I have sought to resign in favour of Rupert, and I have used my best efforts in good faith to overcome the objections of the Party, but so far I have to admit that things are not going well. It is not just that I received no satisfactory response from CCHQ: I have received no response or acknowledgement whatever, which seems downright rude.

First of all CCHQ insisted that there was a Party rule requiring Rupert to face another candidates’ panel. This was simply untrue. There is no such rule. It seems that the Party simply wanted a procedure that would enable them to block Rupert with some semblance of due process.

Then we have the Party Chairman’s obdurate and stubborn refusal to discuss the succession until after I formally resign. But it is good practice in all large organisations to do succession planning before a vacancy actually arises. Clearly the Party’s objective in refusing to do so is to enable them to block the succession after I, having resigned, can no longer have any influence on the outcome.

Warsi clearly wants to ignore the established succession procedure under the regional list system, and to disregard the democratic choice of several thousand Conservative Party members in the East Midlands. Her behaviour is disgraceful. It sends a message to Party members, activists and candidates: you can serve the Party with enthusiasm and loyalty for decades, but don’t expect any loyalty, or even consideration, in return.

Flying the flag

At the very first ever session of the elected European parliament in 1979, the very first speech from an MEP was an intervention by the Rev. Ian Paisley, demanding to know why the Union Jack outside the building was upside-down. My very first speech in the EP in 1999 was on the same point. And when I arrived at the parliament at 7:00 a.m. on Feb 14th, there it was upside-down again.

One or two curmudgeons have asked if I have nothing more important to worry about. I actually think that showing due respect for our national flag is well worth worrying about. But as I have often written, there is a huge media bias in favour of quirky stories. Issue worthy press releases about European constitutional issues or financial regulation or the debt crisis, and they end up on the cutting-room floor. Find the Union Jack hung upside-down in Strasbourg and everyone wants the picture.

Clichés: Is this a record?

After twelve years (and a half!) in the European parliament, I’m pretty familiar with Brussels-speak and EU jargon. But I was recently invited to a seminar whose title took cliché to new levels. In one single title, I identified no fewer than three clichés. Try this for size:

“Call to support for low-carbon economy and combating social exclusion in the draft regulations on the Structural Funds 2014-2020″

Priceless. So many of the speeches we hear in the parliament consist of a long string of mix’n’match buzz-phrases, welded together (as Mark Twain put it) with a thin mortar of originality. But this deserves a prize. I particularly liked the forced juxtaposition of two wholly unrelated but politically-correct objectives within their “thematic concentration”.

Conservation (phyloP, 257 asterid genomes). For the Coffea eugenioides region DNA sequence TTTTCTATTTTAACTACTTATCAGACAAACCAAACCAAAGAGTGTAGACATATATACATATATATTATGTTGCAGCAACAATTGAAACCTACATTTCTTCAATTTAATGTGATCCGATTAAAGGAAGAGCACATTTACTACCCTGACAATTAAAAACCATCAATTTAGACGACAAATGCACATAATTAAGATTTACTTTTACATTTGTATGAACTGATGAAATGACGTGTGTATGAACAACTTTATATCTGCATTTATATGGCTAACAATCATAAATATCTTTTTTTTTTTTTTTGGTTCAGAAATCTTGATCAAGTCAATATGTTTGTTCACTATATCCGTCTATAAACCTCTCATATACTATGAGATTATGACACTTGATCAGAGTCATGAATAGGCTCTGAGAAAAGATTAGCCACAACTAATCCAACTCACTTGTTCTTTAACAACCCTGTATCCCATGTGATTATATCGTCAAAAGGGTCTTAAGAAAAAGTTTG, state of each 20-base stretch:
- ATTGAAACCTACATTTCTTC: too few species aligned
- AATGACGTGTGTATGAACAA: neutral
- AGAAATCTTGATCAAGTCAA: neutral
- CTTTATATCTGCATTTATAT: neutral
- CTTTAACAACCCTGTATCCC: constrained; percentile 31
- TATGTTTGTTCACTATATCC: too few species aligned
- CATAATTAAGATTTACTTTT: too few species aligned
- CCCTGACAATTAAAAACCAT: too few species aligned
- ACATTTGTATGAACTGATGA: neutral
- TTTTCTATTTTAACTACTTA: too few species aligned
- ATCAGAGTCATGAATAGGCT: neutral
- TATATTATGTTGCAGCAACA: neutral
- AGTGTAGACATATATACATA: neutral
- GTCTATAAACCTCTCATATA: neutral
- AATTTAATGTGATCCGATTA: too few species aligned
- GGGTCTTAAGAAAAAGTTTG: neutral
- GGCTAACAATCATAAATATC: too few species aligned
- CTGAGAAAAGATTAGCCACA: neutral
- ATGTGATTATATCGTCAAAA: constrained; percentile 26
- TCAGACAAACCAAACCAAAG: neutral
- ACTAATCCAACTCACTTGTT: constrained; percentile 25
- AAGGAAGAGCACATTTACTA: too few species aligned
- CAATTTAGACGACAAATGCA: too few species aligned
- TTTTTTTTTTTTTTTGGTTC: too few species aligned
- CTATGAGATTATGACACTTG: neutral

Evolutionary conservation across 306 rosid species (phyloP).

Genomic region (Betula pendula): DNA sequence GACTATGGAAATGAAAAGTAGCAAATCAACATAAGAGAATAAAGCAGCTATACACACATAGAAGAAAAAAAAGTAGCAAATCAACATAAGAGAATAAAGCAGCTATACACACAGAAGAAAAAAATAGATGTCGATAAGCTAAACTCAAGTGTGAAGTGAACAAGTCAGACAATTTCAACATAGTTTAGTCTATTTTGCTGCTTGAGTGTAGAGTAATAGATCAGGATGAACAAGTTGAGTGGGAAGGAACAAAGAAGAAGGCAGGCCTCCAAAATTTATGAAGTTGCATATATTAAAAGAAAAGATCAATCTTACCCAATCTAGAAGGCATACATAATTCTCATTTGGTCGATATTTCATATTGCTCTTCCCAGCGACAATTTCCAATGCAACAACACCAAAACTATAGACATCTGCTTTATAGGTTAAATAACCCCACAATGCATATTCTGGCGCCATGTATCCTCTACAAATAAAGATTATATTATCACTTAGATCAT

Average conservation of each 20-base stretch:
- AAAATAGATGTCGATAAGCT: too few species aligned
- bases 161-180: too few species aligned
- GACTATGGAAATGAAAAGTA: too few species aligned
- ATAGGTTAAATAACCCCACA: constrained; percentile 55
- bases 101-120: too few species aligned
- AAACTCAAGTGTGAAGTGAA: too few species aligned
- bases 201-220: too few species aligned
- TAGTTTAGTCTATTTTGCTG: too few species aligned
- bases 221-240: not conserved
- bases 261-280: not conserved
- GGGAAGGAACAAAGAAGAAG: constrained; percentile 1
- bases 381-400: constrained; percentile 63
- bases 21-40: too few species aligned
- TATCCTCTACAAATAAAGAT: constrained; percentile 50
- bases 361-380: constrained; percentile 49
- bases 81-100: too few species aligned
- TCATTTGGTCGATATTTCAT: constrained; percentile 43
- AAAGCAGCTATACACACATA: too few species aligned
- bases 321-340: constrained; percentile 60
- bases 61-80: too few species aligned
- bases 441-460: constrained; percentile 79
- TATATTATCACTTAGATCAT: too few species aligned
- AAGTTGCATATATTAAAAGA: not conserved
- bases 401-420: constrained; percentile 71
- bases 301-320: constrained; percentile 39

Quote of the month

“The fact is that the whole anthropogenic warming theory is based not on observation but on computer models: in this case, it seems, computer models in which so-called “feedbacks” involving water vapour and clouds greatly amplify the small effect of CO2. It is, incidentally, interesting that none of the computer models which feed the theory, not one, predicted the present global warming pause: so why, one might ask, should one have any faith at all in their predictive powers about anything else?” –William Oddie

“Do you hear the people sing?”

I mentioned this Les Mis song in my January newsletter. Find it here. Play it loud!

Blackadder on the Euro

Baldrick: “What I want to know sir, is before there was a Euro, there were lots of different types of money that different people used. And now there’s only one type of money that the foreign people use. And what I want to know is, how did we get from one state of affairs to the other state of affairs”

Blackadder: “Baldrick. Do you mean, how did the Euro start?”

Baldrick: “Yes sir”

Blackadder: “Well, you see Baldrick, back in the 1980′s there were many different countries all running their own finances and using different types of money. On one side you had the major economies of France, Belgium, Holland and Germany, and on the other, the weaker nations of Spain, Greece, Ireland, Italy and Portugal. They got together and decided that it would be much easier for everyone if they could all use the same money, have one Central Bank, and belong to one large club where everyone would be happy. This meant that there could never be a situation whereby financial meltdown would lead to social unrest, wars and crises”.

Baldrick: “But this is sort of a crisis, isn’t it sir”.

Blackadder: “That’s right Baldrick. You see, there was only one slight flaw with the plan”.

Baldrick: “What was that then sir?”

Blackadder: “It was b***ocks”.

Celebrating the Euro…

French TV channel Canal Plus asked members of the public how the government should mark the tenth anniversary of the Euro. Top marks to the unnamed pensioner who replied: ” How about a minute’s silence ? ”

A tribute to our President

Our new President of the parliament, German socialist MEP Martin Schulz, has taken to ringing a little bell to call for order in the Hemicycle. I decided it would be appropriate to circulate to colleagues a couple of verses from Lewis Carroll’s famous poem “The Hunting of the Snark”:

The Bellman himself they all praised to the skies –
Such a carriage, such ease and such grace!
Such solemnity, too! One could see he was wise,
The moment one looked in his face!
This was charming, no doubt; but they shortly found out
That the Captain they trusted so well
Had only one notion for crossing the ocean,
And that was to tingle his bell.

Conclusion
That’s it from Straz for the Febuary session. . Please remember to visit this website, my blog at http://rogerhelmermep.wordpress.com, and follow me on Twitter: @RogerHelmerMEP